It's political season in Palatka. Posters everywhere. One reads: “Elect Gator for sheriff.” The sign beside it: “Crickets, red wigglers, ammunition, and boiled peanuts."

Last Saturday, I rode east on Florida Highway 100 until I ran smack-dab into a sign reading: "Welcome to Palatka."

Palatka is a faded town on the Saint Johns River, with so many mossy oaks it'll catch your breath. There's a downtown small enough to pitch a baseball through, and a diner named, Bradley's—which boasts the most mounted deer in the tri-county area.

It's political season in Palatka. Posters everywhere. One reads: “Elect Gator for sheriff.” The sign beside it: “Crickets, red wigglers, ammunition, and boiled peanuts."

We stayed at a friend's house. Miss Leslie rolled out a spread. Her husband, Tank,—a goodhearted man who resembles a piece of military defense machinery—operated the deep-fryer.

And by dog, we had a party.

The buffet line had all the trimmings you'd expect in the deep South. Field peas with enough ham to make a cardiologist nervous. Venison, casseroles, deep-fried everything.

The conversation didn't follow any ground rules. One woman talked about the health benefits of cow pies. Miss Jane—distinguished English teacher and highly-decorated hell-raiser—recited a toast which made

someone laugh so hard he swallowed his cigarette.

A group of fellas in the corner talked about the finer points of sausage. John told a story about when a hog bit off his buddy's finger.

Then, there's white-headed Nana, whose candy-apple red blouse and earrings matched her pocket book. She looks like the cover of a Better Homes and Gardens magazine—only sassier.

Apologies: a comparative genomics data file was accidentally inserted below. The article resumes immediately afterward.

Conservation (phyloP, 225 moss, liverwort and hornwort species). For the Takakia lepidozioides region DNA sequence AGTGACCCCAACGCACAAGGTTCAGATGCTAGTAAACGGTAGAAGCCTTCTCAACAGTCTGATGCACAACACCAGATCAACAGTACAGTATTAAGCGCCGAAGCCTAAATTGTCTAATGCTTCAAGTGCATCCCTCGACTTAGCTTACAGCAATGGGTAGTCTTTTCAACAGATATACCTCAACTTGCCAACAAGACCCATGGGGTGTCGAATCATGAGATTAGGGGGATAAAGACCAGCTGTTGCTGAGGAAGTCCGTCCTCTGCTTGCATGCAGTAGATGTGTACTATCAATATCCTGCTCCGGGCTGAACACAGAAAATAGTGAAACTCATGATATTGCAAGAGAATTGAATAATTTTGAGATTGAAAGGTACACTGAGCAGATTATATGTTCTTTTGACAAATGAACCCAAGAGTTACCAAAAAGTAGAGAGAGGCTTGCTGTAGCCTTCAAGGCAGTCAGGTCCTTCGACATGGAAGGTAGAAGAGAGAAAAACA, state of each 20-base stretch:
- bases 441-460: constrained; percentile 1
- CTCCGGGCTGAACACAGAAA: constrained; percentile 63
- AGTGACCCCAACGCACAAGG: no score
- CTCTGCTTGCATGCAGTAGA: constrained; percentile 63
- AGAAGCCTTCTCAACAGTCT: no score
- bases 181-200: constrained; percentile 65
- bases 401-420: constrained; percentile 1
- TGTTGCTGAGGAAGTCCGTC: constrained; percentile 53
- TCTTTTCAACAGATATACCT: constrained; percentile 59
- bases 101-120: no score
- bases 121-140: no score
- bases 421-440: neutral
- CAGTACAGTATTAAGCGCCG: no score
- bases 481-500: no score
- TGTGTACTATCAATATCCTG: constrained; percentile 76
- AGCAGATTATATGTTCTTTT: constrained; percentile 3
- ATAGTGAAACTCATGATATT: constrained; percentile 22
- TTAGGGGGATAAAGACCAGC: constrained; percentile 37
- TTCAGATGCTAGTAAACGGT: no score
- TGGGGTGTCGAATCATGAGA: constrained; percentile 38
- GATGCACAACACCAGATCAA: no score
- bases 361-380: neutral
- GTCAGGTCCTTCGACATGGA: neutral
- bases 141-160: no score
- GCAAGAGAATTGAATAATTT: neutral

Nana said, “I feel lucky to have lived in Palatka all these years, it was a perfect place to raise children. And even though we don't have many shoe stores, we get by."

They do more than get by.

They live easy. Sure, they have problems, this isn't heaven. But it's pretty stinking close. If you don't believe me, you ought to visit the curbside stand that still sells raw honey using the honor system.

No thefts since 1947.

Well. Except for…

This is my home, I'm standing. Not just for my flag. For my grandaddy, who wore a purple heart, and still does—six feet beneath the soil.

I'm in an interstate truckstop drinking lukewarm coffee that tastes like bathwater. There are antlers on the wall near the Coke machine. My eggs are overdone, my bacon tastes like rubber, my vinyl seat has a tear in it.

This is heaven.

I'm watching television. On the screen: a gentleman in a suit complains about America.

"Sometimes, I hate America," the talking head says. "I don't even like our flag..."

The waitress slaps off the television.

A man at the counter shakes his head and cusses at the TV. I know what he's thinking because I'm thinking the same thing.

This talk-show host has the IQ of coleslaw.

Furthermore, I don't hate my homeland. I love everything from Spanish moss to the Roy Rogers. From swamps to double-wide trailers, to homemade moonshine.

Consequently, once in north Florida, someone gave me a jar of strawberry moonshine. The next morning, I awoke in south Alabama with a toothache.

I also like bass ponds, railroads, hog farms, vegetable stands, and flatbed Fords—I've owned six.